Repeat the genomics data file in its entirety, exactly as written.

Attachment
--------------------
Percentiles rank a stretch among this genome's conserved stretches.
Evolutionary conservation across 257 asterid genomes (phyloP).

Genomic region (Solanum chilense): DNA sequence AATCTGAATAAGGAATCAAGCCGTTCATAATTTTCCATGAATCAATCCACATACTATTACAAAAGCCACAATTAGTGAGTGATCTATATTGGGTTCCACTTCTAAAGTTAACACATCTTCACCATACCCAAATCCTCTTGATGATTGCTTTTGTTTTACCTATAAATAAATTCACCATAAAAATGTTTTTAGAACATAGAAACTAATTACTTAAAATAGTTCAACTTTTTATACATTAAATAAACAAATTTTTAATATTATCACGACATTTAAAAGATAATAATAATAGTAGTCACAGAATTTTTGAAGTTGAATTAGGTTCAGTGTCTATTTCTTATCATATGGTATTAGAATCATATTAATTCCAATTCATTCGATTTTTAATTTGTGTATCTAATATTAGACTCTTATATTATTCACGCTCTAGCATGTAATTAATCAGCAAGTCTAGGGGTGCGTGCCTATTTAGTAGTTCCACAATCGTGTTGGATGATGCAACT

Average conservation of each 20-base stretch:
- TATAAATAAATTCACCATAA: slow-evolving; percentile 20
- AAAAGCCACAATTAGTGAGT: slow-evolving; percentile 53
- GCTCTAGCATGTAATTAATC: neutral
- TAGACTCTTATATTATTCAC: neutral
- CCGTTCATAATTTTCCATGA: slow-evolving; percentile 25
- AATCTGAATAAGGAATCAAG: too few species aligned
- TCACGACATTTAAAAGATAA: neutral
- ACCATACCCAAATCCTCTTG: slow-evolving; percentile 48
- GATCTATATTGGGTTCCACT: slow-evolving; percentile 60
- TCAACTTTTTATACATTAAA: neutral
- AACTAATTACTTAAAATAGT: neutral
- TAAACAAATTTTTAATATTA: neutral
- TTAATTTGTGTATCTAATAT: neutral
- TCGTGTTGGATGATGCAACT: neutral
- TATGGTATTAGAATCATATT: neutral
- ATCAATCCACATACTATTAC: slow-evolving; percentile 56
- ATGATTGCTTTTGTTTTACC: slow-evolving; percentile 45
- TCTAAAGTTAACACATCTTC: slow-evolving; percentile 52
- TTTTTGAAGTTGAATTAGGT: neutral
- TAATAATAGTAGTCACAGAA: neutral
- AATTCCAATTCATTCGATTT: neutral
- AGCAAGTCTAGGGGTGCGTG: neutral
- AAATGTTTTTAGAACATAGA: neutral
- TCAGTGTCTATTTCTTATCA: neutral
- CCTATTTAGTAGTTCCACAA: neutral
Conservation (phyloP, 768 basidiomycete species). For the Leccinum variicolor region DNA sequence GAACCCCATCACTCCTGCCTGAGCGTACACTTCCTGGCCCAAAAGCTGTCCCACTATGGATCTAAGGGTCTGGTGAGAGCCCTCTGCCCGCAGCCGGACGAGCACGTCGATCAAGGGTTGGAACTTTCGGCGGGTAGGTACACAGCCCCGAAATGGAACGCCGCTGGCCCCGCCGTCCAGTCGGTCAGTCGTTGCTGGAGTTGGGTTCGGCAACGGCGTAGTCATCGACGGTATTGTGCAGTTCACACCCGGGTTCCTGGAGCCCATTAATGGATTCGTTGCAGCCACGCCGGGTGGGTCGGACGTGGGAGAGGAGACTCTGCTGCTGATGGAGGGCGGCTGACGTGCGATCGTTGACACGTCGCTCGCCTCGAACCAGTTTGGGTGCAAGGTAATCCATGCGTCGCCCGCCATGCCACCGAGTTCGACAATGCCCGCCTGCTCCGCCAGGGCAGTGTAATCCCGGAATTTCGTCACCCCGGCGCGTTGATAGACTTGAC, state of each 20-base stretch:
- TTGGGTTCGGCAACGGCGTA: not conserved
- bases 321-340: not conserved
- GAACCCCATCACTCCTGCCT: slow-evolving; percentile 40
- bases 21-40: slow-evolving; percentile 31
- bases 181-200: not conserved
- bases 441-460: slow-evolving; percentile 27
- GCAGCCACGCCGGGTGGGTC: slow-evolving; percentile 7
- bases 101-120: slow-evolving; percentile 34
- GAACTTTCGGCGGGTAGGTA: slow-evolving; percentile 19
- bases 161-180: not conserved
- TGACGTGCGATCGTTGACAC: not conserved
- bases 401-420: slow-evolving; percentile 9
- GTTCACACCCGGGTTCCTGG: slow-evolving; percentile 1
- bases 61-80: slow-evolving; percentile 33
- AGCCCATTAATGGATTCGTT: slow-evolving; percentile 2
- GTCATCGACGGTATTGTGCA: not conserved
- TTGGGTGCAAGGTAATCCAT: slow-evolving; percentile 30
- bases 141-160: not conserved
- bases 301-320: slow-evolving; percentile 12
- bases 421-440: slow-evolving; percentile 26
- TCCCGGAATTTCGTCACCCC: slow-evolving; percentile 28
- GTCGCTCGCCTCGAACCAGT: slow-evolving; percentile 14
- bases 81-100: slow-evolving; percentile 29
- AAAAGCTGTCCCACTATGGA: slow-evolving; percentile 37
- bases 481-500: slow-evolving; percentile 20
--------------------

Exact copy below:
Percentiles rank a stretch among this genome's conserved stretches.
Evolutionary conservation across 257 asterid genomes (phyloP).

Genomic region (Solanum chilense): DNA sequence AATCTGAATAAGGAATCAAGCCGTTCATAATTTTCCATGAATCAATCCACATACTATTACAAAAGCCACAATTAGTGAGTGATCTATATTGGGTTCCACTTCTAAAGTTAACACATCTTCACCATACCCAAATCCTCTTGATGATTGCTTTTGTTTTACCTATAAATAAATTCACCATAAAAATGTTTTTAGAACATAGAAACTAATTACTTAAAATAGTTCAACTTTTTATACATTAAATAAACAAATTTTTAATATTATCACGACATTTAAAAGATAATAATAATAGTAGTCACAGAATTTTTGAAGTTGAATTAGGTTCAGTGTCTATTTCTTATCATATGGTATTAGAATCATATTAATTCCAATTCATTCGATTTTTAATTTGTGTATCTAATATTAGACTCTTATATTATTCACGCTCTAGCATGTAATTAATCAGCAAGTCTAGGGGTGCGTGCCTATTTAGTAGTTCCACAATCGTGTTGGATGATGCAACT

Average conservation of each 20-base stretch:
- TATAAATAAATTCACCATAA: slow-evolving; percentile 20
- AAAAGCCACAATTAGTGAGT: slow-evolving; percentile 53
- GCTCTAGCATGTAATTAATC: neutral
- TAGACTCTTATATTATTCAC: neutral
- CCGTTCATAATTTTCCATGA: slow-evolving; percentile 25
- AATCTGAATAAGGAATCAAG: too few species aligned
- TCACGACATTTAAAAGATAA: neutral
- ACCATACCCAAATCCTCTTG: slow-evolving; percentile 48
- GATCTATATTGGGTTCCACT: slow-evolving; percentile 60
- TCAACTTTTTATACATTAAA: neutral
- AACTAATTACTTAAAATAGT: neutral
- TAAACAAATTTTTAATATTA: neutral
- TTAATTTGTGTATCTAATAT: neutral
- TCGTGTTGGATGATGCAACT: neutral
- TATGGTATTAGAATCATATT: neutral
- ATCAATCCACATACTATTAC: slow-evolving; percentile 56
- ATGATTGCTTTTGTTTTACC: slow-evolving; percentile 45
- TCTAAAGTTAACACATCTTC: slow-evolving; percentile 52
- TTTTTGAAGTTGAATTAGGT: neutral
- TAATAATAGTAGTCACAGAA: neutral
- AATTCCAATTCATTCGATTT: neutral
- AGCAAGTCTAGGGGTGCGTG: neutral
- AAATGTTTTTAGAACATAGA: neutral
- TCAGTGTCTATTTCTTATCA: neutral
- CCTATTTAGTAGTTCCACAA: neutral
Conservation (phyloP, 768 basidiomycete species). For the Leccinum variicolor region DNA sequence GAACCCCATCACTCCTGCCTGAGCGTACACTTCCTGGCCCAAAAGCTGTCCCACTATGGATCTAAGGGTCTGGTGAGAGCCCTCTGCCCGCAGCCGGACGAGCACGTCGATCAAGGGTTGGAACTTTCGGCGGGTAGGTACACAGCCCCGAAATGGAACGCCGCTGGCCCCGCCGTCCAGTCGGTCAGTCGTTGCTGGAGTTGGGTTCGGCAACGGCGTAGTCATCGACGGTATTGTGCAGTTCACACCCGGGTTCCTGGAGCCCATTAATGGATTCGTTGCAGCCACGCCGGGTGGGTCGGACGTGGGAGAGGAGACTCTGCTGCTGATGGAGGGCGGCTGACGTGCGATCGTTGACACGTCGCTCGCCTCGAACCAGTTTGGGTGCAAGGTAATCCATGCGTCGCCCGCCATGCCACCGAGTTCGACAATGCCCGCCTGCTCCGCCAGGGCAGTGTAATCCCGGAATTTCGTCACCCCGGCGCGTTGATAGACTTGAC, state of each 20-base stretch:
- TTGGGTTCGGCAACGGCGTA: not conserved
- bases 321-340: not conserved
- GAACCCCATCACTCCTGCCT: slow-evolving; percentile 40
- bases 21-40: slow-evolving; percentile 31
- bases 181-200: not conserved
- bases 441-460: slow-evolving; percentile 27
- GCAGCCACGCCGGGTGGGTC: slow-evolving; percentile 7
- bases 101-120: slow-evolving; percentile 34
- GAACTTTCGGCGGGTAGGTA: slow-evolving; percentile 19
- bases 161-180: not conserved
- TGACGTGCGATCGTTGACAC: not conserved
- bases 401-420: slow-evolving; percentile 9
- GTTCACACCCGGGTTCCTGG: slow-evolving; percentile 1
- bases 61-80: slow-evolving; percentile 33
- AGCCCATTAATGGATTCGTT: slow-evolving; percentile 2
- GTCATCGACGGTATTGTGCA: not conserved
- TTGGGTGCAAGGTAATCCAT: slow-evolving; percentile 30
- bases 141-160: not conserved
- bases 301-320: slow-evolving; percentile 12
- bases 421-440: slow-evolving; percentile 26
- TCCCGGAATTTCGTCACCCC: slow-evolving; percentile 28
- GTCGCTCGCCTCGAACCAGT: slow-evolving; percentile 14
- bases 81-100: slow-evolving; percentile 29
- AAAAGCTGTCCCACTATGGA: slow-evolving; percentile 37
- bases 481-500: slow-evolving; percentile 20